Rules Guy: Was Tiger Woods robbed of a hole-out? Here’s why it didn’t count
The Rules of Golf are tricky! Thankfully, we’ve got the guru. Our Rules Guy knows the book front to back. Got a question? He’s got all the answers.
On Sunday at the Farmers Insurance Open, Tiger Woods hit an approach shot that briefly bounced into the hole for an eagle, then bounced out. Since the ball did enter the hole — albeit briefly — why didn’t it count for eagle?
The Rules of Golf are very specific about situations like this, which are actually more common than you might think. According to a USGA post on this very topic, a ball is not considered holed “until it is both at rest within the circumference of the hole and the entire ball is below the level of the lip.”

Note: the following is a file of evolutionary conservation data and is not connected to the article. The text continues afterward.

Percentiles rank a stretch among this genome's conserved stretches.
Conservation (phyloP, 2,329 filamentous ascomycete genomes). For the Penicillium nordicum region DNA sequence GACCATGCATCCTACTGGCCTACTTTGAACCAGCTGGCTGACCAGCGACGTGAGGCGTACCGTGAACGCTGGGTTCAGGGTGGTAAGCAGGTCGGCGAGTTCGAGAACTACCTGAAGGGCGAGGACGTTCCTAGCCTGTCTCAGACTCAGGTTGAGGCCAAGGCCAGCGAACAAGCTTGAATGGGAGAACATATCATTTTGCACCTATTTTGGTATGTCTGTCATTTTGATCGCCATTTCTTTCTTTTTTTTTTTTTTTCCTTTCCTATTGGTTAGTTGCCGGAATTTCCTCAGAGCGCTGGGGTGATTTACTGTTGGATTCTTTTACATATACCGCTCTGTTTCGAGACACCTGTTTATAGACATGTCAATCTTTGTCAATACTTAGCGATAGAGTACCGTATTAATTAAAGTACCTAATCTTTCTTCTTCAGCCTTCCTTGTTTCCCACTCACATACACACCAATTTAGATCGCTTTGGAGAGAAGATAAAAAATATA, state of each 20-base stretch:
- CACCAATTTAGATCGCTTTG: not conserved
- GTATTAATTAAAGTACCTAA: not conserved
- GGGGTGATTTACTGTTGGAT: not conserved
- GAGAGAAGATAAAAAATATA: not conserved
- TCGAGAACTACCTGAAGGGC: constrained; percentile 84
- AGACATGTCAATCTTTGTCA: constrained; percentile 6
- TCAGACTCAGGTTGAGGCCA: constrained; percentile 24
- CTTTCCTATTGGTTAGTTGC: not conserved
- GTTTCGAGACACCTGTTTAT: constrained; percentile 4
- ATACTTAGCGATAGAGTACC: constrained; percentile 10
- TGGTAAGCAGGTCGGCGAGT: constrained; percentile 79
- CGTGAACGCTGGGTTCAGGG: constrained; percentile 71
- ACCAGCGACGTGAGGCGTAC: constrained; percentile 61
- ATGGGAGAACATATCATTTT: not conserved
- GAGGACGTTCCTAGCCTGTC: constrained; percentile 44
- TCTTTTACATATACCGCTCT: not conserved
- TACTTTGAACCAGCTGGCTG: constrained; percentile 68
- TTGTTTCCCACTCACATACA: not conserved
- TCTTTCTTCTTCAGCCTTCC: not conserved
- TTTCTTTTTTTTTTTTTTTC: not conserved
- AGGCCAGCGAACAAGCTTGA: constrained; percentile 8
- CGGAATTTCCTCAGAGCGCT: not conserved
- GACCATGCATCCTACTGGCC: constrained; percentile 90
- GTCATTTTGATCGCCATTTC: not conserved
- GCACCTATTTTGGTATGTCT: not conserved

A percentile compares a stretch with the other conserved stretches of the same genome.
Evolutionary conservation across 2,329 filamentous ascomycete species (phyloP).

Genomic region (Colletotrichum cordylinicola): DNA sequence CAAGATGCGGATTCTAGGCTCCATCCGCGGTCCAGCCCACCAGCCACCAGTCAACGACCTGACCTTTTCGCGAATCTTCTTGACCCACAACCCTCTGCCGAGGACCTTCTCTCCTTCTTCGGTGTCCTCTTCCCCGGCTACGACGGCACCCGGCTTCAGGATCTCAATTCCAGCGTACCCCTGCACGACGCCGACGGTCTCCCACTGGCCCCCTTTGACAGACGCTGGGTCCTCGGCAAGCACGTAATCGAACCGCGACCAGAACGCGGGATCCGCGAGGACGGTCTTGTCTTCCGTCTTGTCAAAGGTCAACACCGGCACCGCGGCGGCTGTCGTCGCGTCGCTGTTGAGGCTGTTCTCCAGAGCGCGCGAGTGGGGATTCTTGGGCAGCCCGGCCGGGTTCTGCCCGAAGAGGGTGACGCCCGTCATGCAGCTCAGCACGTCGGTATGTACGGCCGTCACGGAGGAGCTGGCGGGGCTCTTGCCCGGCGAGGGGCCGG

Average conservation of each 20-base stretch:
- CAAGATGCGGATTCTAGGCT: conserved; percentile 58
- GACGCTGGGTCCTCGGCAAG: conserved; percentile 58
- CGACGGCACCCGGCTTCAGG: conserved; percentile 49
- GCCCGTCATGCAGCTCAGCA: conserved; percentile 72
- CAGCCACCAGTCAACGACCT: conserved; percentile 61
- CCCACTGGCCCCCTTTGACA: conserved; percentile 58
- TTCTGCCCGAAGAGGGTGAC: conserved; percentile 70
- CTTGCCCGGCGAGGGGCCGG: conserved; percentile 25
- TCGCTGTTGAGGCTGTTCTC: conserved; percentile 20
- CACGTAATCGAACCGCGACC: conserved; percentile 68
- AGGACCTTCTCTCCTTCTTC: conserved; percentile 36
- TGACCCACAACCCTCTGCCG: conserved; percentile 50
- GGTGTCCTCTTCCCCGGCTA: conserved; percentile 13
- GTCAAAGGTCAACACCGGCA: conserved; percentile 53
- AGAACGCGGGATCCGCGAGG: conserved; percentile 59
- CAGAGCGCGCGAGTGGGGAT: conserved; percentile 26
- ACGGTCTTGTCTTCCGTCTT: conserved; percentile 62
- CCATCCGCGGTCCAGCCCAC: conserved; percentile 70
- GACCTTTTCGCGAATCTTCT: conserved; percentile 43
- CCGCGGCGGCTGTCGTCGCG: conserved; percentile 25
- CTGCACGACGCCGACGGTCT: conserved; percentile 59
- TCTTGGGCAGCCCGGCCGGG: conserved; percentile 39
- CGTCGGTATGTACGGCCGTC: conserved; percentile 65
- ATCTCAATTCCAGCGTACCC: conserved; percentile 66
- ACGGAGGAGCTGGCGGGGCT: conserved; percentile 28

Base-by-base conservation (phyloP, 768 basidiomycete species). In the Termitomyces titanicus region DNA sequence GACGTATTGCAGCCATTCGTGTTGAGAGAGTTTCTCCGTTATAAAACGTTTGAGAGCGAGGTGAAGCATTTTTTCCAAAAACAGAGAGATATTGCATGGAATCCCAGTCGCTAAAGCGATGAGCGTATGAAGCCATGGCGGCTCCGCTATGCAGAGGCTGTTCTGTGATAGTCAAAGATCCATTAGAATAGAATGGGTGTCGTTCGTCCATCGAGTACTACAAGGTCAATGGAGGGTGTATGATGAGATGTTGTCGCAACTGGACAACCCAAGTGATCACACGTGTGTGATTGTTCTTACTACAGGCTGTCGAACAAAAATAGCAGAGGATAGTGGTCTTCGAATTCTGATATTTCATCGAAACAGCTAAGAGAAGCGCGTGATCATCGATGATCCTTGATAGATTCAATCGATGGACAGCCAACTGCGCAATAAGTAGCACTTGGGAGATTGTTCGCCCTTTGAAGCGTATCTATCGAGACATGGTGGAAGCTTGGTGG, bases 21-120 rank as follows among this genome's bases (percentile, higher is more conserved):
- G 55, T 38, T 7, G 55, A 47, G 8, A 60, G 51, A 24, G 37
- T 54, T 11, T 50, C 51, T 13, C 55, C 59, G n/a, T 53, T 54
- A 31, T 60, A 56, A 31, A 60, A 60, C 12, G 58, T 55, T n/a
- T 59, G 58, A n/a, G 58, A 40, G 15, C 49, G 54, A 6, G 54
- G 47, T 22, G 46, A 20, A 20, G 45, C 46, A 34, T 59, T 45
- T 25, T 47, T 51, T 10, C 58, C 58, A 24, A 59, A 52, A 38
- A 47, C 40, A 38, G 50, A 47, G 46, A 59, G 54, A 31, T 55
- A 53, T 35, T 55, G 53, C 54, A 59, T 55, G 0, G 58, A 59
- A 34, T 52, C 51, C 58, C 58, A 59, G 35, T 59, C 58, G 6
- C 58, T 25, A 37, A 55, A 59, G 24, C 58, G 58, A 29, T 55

So in Woods’ case, though his ball was in fact very briefly within the circumference of the hole and below the level of the lip, it was not considered fully at rest until it bounced out, so his otherwise masterful shot unfortunately doesn’t count as holed.
Got a question about the Rules? Ask the Rules Guy! Send your queries, confusions and comments to firstname.lastname@example.org. We promise he won’t throw the book at you.
Want more Rules Guy? Check out these recent columns:
Is it permissible to check a bunker’s depth with a tee?
Does a hand warmer near my golf ball violate the Rules?
What happens when a stuck flagstick prevents your putt from going in?